Behind the tables were two beautiful forest friends, excited to show their art. We exchanged stories of coffee grinding meditation as I admired the craftsmanship and devotion to the wood. Bowls, necklaces, coffee and pepper grinders, and bracelets with colourful stone embedded lined the table. My previous searching for a hand grinder turned up expensive bulky ones in antique stores. The financial outflow to my new friends felt good to me, however the price tag was a little beyond my present standing. I shared my story and proposed an alternative: a reduction of the cost in exchange for some baking and a book. A consensus was reached and I thanked them for their openness. I was to come back the next day for the exchange because I didn’t have the gifts I offered with me. We continued the market circuit and people watching until our bellies directed us on to dinner.
The next morning I purchased the essentials to repair Magic. There was still a day’s drive to Victoria and we had just barely made it to Portland. Outflow priorities shifted and I did not have enough money for the coffee grinder. Jenny and I joined our gracious sister/brother hosts for a wonderful Mother’s Day brunch at a tasty breakfast restaurant. For the first time since our arrival, we were given the opportunity to hear of our brother’s place of work and experiences filling a six night graveyard shift at a manufacturing plant. Machines don’t need down time like people do so to increase production, companies pay people a little extra to work from 8pm to 8am. The extra pay being an obvious incentive for the offsetting of unnatural work. He feels tired all the time because his body is so used to sleeping at night. He goes to bed and wakes up on the same day so the transition between days and the rest of night is skewed. They are changing his shift so the time on to the time off transitions are more frequent despite his request to do the opposite. His service is in the production of prosthetic limbs for amputees. The kindness and respect he demonstrated embodied his dedication to filling an incredible need for people through his work.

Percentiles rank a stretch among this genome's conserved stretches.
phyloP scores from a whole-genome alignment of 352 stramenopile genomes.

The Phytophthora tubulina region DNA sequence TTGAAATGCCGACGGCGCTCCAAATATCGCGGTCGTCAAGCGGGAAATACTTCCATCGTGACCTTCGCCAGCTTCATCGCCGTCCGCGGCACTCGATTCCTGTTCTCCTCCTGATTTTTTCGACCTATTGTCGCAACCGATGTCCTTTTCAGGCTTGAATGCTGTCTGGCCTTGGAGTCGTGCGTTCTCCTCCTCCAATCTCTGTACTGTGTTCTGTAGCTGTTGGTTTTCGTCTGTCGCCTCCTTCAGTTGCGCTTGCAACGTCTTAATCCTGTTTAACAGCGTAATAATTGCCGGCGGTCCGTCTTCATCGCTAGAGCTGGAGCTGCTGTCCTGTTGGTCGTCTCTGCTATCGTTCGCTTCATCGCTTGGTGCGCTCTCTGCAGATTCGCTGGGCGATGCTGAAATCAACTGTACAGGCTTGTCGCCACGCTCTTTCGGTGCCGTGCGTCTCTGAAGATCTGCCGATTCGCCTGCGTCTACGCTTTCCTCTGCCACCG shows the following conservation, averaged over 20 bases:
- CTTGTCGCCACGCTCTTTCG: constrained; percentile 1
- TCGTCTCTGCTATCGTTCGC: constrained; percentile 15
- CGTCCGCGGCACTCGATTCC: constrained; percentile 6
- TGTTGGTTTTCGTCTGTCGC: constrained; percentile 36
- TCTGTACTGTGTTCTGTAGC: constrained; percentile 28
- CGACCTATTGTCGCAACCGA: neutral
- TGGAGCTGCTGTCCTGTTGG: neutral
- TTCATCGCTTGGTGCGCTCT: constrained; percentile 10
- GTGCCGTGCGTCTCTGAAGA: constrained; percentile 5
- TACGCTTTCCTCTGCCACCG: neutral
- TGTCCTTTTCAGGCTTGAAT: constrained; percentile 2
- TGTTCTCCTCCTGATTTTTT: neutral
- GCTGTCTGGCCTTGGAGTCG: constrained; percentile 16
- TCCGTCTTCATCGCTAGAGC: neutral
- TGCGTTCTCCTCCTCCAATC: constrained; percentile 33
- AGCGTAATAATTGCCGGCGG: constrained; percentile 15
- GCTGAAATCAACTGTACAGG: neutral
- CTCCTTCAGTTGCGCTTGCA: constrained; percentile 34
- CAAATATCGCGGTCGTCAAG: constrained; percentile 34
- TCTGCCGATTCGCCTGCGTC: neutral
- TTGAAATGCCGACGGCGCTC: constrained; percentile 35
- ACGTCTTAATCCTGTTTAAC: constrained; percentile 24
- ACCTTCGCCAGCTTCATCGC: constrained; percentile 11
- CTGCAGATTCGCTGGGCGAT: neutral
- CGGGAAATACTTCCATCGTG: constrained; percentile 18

Despite the realigned requirements for my current and temporary financial holdings, I returned to the market to pass on the gifts I agreed to the day before. Cookies, nature art prints, and book in hand, I wound through the even busier street market to find Turning Time. A quick lap past the information booth directed me straight to them. My ride was waiting and I needed to be quick. I stood back a moment as she finished with a visitor. I explained the new circumstances and gave her what I brought. She appreciated the gesture and offered a necklace as a gift. Serendipitously, she immediately went to a small wooden slice and told me it was pine! Just the day before I was telling Jenny about pine tree necklaces and the power of pine trees. (I also happen to be doing a book trade for the very book that taught me of pine that afternoon, Anastasia by Vladimir Megre). The necklace was about the size of a large coin and displayed a beautiful arrangement of circular patterns with a tiny heart engraved on one side. Gratitude was expressed and I turned to go on my way, uplifted from the spontaneous giving.
May we all be supported and nourished in the giving of our heart’s gifts.